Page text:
Also, as I sort of referred to in a post last summer, I think the true marketing potential of Syracuse is to people in their late twenties and older, currently living in Northeast coastal cities (e.g. Boston, NY, DC) who want to buy a house, but will never be able to afford it in these areas. They could move to the middle of the country, but wouldn't they want to move to the cheapest housing market closest to these big cities? And the appeal wouldn't be to live downtown (more apartment living, even if you own the condo), but a small house with yard - similar to what can be found in the inner ring suburbs.

Regarding Warren Street being one way - upon a quick search, I couldn't find any specific mention of a date, but there certainly have been a lot of articles complaining about the street (including a November 25, 1965 Syracuse Herald-Journal article about the spectator sport of the time in the State Tower Building: watching people turning the wrong way on Warren Street off of E. Jefferson St. or E. Genesee St. and almost getting plowed down by oncoming traffic). But don't worry: according to a January 26, 1967 Syracuse Herald-Journal article about Warren Street and related traffic issues, "urban renewal" will solve the problems.

NYCO said...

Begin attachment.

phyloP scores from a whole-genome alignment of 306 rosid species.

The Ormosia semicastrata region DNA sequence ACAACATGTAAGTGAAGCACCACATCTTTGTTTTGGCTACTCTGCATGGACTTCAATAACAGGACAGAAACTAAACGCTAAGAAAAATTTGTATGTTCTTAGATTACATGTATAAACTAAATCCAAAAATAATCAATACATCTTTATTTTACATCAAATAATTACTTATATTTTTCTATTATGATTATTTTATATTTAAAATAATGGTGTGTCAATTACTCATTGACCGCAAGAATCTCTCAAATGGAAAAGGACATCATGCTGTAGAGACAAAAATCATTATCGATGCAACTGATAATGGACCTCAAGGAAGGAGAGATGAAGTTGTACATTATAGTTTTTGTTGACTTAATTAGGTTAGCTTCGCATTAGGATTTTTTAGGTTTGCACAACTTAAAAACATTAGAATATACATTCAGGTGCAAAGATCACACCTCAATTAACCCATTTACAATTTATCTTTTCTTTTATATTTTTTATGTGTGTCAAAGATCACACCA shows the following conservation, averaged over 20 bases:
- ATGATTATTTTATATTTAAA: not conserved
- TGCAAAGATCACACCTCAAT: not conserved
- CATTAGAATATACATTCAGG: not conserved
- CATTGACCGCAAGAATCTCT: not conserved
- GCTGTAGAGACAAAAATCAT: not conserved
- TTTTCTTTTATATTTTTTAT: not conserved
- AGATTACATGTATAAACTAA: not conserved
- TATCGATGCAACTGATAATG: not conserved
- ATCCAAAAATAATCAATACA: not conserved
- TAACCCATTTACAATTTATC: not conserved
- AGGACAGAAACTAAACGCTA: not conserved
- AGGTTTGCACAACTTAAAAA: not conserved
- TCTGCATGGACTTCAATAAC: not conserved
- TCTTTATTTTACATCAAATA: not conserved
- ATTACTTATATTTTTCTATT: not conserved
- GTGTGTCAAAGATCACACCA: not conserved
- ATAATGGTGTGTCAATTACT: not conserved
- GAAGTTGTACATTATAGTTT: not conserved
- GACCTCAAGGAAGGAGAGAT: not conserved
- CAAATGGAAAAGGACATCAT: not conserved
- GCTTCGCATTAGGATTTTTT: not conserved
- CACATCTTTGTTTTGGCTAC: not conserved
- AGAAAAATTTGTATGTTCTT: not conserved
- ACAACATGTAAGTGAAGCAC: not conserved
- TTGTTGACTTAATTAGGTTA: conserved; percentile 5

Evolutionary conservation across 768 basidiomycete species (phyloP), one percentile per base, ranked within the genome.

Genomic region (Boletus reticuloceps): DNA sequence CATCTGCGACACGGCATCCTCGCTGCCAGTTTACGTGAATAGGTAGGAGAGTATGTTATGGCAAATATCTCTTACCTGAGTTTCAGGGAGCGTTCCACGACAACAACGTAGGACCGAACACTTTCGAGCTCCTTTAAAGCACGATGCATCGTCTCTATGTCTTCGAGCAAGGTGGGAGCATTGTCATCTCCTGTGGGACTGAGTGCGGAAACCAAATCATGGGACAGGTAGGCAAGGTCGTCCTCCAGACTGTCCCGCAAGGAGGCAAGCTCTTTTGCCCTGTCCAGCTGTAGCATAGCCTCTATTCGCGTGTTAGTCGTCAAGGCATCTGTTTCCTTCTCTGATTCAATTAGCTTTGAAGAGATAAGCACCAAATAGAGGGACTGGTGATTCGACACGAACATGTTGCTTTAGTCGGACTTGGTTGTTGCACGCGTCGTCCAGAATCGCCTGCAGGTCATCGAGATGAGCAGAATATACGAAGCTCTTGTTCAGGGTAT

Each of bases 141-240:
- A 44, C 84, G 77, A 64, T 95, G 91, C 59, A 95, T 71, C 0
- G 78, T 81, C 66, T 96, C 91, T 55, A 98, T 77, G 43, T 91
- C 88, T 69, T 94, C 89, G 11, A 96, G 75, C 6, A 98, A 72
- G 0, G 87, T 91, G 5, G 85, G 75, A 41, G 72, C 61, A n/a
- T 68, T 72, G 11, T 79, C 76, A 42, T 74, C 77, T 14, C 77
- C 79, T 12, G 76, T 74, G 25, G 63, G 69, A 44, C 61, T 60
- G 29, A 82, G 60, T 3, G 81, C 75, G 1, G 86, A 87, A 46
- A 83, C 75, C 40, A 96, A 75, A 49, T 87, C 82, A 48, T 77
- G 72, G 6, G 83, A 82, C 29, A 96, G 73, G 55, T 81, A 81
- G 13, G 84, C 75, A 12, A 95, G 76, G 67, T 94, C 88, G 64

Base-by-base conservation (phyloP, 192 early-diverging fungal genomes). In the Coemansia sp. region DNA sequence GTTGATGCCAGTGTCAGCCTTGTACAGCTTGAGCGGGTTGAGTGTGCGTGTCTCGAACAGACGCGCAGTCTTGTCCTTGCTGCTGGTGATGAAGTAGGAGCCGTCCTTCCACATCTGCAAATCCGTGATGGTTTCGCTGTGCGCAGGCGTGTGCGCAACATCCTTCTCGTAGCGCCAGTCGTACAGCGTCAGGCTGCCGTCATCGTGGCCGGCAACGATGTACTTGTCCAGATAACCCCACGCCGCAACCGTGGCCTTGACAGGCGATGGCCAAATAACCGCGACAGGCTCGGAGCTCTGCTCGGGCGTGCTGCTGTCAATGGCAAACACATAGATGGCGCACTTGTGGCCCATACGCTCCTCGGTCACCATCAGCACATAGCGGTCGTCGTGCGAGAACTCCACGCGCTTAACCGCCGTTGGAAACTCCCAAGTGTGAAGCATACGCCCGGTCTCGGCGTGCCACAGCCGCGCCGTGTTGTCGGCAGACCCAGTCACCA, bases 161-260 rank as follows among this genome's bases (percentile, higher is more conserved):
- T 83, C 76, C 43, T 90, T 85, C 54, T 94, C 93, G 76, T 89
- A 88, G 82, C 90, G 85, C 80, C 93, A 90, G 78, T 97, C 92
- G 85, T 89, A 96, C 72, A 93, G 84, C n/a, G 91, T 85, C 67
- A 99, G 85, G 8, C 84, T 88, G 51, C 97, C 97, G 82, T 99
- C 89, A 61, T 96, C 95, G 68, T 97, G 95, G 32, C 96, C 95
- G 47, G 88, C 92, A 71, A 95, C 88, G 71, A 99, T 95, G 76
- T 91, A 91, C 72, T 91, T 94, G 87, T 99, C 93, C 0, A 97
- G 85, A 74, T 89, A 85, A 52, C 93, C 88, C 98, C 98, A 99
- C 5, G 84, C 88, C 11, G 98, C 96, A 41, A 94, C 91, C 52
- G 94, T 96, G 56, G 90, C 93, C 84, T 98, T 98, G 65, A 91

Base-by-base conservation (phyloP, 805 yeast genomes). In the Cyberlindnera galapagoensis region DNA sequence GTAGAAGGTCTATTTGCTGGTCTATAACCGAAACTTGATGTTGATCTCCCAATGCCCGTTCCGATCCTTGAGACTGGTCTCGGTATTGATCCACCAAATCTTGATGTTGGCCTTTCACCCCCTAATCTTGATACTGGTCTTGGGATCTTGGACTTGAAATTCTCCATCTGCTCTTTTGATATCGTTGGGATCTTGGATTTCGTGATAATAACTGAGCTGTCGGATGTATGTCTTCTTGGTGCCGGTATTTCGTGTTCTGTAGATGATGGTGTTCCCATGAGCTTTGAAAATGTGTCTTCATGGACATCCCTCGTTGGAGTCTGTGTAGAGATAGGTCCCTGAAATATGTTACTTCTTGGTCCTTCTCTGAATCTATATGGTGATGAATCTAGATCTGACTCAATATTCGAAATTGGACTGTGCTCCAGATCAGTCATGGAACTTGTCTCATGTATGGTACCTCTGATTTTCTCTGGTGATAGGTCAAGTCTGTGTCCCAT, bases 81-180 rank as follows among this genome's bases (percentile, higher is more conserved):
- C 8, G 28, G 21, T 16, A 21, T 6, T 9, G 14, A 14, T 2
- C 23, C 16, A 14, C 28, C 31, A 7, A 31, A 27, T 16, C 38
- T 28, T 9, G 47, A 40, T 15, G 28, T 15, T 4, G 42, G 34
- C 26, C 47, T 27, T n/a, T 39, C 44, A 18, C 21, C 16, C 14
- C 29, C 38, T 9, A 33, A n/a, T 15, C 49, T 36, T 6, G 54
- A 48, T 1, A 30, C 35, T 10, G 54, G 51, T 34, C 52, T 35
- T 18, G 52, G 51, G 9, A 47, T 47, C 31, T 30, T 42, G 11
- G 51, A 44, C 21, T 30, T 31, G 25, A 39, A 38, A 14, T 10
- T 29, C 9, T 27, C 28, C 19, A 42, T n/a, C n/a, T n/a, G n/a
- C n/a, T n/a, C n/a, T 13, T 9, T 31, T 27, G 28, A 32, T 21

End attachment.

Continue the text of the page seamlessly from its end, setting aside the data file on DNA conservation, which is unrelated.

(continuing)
Have you seen the latest "top 10 Least and Most Affordable" cities? Syracuse is No. 6 on "most affordable." So maybe there's hope for the idea of Syracuse being a good place for 20-somethings to find affordable homes.

http://consumerist.com/5156881/top-10-most-and-least-affordable-cities

(I don't really know how they come up with these lists, but personally I think Syracuse has the most to offer of any of the listed cities...)

NYCO said...

One more question... Do you take requests?

If so, I would love to see your take (and prodigious research) on the history of civic groups who came together to "take back downtown." Whatever happened to the UpDowntowners (the previous incarnation of Forty Below)? Were there any similar groups before them? What happened to these groups and did they achieve anything, and what political obstacles did they face...